Michael Carroll Apr. 26, 2016, 1:11pm


NEW YORK (Legal Newsline) – U.S. Supreme Court justices on April 19 heard arguments in a case that could expand liability for defendants in False Claims Act cases.

The lawsuit involves a young woman who suffered a seizure and died after treatment at a Massachusetts mental health center that was found to have lacked proper medical supervision. Her parents claimed the center made false claims for reimbursement to the Medicaid program because it lacked proper supervision of mental health workers.

How the justices will rule ultimately remains difficult to predict, a Columbia Law School professor said.

In the case of Universal Health Services v. U.S. ex rel Escobar, the justices are expected to decide by June how broadly to apply the False Claims Act. At stake is whether the high court will open the door to increased civil fraud lawsuits against government contractors.

“I think it’s hard to say how the court will rule,” said professor Ronald Mann, who wrote an article on the case for the SCOTUSBlog website. He pointed to uncertainty about whether the justices would fully accept the contractor’s brief about the problems of expanding liability to health care contractors for virtually any breach of industry regulations.

“On the one hand, the justices ordinarily are protective of government contractors; on the other, they tend to be almost reflexively hostile to those who defraud the government,” Mann stated on SCOTUSBlog.

The parents of the woman who died, Yarushka Rivera, filed a whistleblower lawsuit against the counseling center, claiming the center delivered improper care while receiving Medicaid payments from the government. At issue is what constitutes a legal falsity under the False Claims Act.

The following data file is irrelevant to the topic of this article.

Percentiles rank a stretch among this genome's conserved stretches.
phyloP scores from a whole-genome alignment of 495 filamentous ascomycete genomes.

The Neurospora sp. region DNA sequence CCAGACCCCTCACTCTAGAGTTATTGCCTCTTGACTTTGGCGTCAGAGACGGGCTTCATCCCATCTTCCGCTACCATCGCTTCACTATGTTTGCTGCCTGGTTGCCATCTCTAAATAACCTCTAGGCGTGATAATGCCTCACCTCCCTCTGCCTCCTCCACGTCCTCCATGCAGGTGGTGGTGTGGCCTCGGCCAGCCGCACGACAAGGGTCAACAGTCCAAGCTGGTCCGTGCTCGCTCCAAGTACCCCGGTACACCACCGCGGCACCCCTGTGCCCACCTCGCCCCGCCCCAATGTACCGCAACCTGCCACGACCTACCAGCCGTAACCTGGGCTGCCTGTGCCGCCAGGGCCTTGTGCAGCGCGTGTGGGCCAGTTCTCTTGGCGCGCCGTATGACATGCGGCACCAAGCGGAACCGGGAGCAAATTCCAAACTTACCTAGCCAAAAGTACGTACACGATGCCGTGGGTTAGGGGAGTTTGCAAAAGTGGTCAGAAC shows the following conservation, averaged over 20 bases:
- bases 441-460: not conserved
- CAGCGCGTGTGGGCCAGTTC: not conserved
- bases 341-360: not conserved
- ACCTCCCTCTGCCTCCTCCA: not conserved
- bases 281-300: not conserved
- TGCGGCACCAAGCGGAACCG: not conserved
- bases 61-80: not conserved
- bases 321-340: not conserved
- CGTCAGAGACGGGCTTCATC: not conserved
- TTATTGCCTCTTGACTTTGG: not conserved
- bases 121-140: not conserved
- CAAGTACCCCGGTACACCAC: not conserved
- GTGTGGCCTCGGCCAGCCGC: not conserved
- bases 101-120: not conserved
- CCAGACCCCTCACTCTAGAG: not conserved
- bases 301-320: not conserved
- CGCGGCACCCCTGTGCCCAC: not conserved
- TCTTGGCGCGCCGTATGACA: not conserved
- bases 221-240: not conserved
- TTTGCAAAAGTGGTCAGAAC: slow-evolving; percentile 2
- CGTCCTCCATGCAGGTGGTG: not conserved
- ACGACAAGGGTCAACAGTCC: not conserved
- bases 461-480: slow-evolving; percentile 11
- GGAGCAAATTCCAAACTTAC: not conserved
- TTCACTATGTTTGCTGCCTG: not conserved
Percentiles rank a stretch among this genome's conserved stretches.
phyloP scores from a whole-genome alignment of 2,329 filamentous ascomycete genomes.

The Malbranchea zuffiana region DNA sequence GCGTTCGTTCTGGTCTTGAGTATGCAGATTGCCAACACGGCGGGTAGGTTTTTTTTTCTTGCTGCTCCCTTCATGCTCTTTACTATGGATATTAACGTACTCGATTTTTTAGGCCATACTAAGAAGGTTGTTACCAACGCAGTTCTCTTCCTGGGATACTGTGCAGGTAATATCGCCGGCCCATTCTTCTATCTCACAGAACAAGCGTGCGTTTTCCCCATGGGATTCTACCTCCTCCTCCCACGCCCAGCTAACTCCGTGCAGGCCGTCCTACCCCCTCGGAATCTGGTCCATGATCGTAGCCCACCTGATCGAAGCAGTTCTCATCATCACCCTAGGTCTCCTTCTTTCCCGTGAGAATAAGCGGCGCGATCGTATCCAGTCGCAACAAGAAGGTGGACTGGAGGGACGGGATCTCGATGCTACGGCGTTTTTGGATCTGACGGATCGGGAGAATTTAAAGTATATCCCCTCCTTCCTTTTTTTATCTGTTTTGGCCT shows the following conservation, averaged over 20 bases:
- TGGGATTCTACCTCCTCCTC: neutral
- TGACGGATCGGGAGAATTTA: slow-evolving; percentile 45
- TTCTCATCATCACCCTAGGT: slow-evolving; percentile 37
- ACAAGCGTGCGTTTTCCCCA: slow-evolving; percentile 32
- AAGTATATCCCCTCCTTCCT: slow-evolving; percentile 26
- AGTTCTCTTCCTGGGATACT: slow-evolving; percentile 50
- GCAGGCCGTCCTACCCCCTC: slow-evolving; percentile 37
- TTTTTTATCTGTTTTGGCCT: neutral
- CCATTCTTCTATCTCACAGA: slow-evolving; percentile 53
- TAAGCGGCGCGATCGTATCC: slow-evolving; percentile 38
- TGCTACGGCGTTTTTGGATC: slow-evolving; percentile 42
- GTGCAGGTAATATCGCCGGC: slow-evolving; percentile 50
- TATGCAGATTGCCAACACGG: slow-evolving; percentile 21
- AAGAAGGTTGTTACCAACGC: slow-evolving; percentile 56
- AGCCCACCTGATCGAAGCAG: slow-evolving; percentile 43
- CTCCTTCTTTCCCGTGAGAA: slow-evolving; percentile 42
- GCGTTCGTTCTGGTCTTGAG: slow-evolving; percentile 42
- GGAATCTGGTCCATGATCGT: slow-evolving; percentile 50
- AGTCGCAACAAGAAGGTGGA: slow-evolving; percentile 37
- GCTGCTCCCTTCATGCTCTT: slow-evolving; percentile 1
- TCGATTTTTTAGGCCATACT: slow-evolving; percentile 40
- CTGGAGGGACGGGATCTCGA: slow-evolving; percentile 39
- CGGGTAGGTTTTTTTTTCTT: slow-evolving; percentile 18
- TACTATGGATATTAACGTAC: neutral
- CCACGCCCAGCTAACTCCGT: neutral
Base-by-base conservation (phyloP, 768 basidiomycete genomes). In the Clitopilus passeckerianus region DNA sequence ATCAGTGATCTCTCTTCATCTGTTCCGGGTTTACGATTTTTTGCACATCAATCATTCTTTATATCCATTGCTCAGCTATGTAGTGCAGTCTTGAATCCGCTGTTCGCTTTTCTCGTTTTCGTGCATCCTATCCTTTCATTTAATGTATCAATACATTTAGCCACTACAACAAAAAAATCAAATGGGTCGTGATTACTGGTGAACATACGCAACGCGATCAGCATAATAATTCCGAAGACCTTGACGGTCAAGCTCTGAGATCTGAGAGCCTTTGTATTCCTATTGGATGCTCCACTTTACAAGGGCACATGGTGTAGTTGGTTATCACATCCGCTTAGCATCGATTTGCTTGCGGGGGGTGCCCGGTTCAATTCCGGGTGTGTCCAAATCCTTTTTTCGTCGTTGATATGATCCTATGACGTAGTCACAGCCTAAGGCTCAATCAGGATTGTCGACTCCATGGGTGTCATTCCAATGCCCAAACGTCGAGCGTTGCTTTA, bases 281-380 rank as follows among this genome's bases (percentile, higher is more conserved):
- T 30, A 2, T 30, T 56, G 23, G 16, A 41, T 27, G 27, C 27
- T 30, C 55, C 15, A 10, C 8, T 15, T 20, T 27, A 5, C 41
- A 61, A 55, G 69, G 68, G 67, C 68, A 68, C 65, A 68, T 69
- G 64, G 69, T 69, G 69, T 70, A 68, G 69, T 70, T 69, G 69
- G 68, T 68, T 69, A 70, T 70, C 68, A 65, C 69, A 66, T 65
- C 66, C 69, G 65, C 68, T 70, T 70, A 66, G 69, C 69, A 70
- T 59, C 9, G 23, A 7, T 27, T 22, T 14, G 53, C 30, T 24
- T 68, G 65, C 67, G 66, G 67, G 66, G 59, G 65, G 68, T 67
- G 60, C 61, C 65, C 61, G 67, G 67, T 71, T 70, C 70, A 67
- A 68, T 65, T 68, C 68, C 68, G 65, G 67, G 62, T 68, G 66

Some federal circuit courts have favored the theory of “implied certification” under FCA – that is, a contractor’s act of submitting a reimbursement claim to the government implies that the contractor affirms it is following all related rules and regulations.

Other circuits, however, have argued that for a claim to be labeled false, the applicable law or regulation must clearly state that the violation is a condition of payment.

In this case, the federal government is supporting the family’s position and the theory of implied certification.

“The federal government is always on the side of expanding liability,” Mann said, “because it increases their ability to recover from contractors.”

Mann said an affirmation of implied certification would mainly affect legal costs for businesses.

“Implied certification is widely accepted in the lower courts already, and it makes the costs of doing business go up as litigation challenges proliferate,” he said.

“I don’t think it changes much in the way of doing business because these cases almost always deal with mistakes nobody considered at the time. It really just changes litigation costs.”

The main industries that will be affected by the outcome of the case are providers of health care and medical services, as well as defense contractors that depend heavily on government funds, Mann said.

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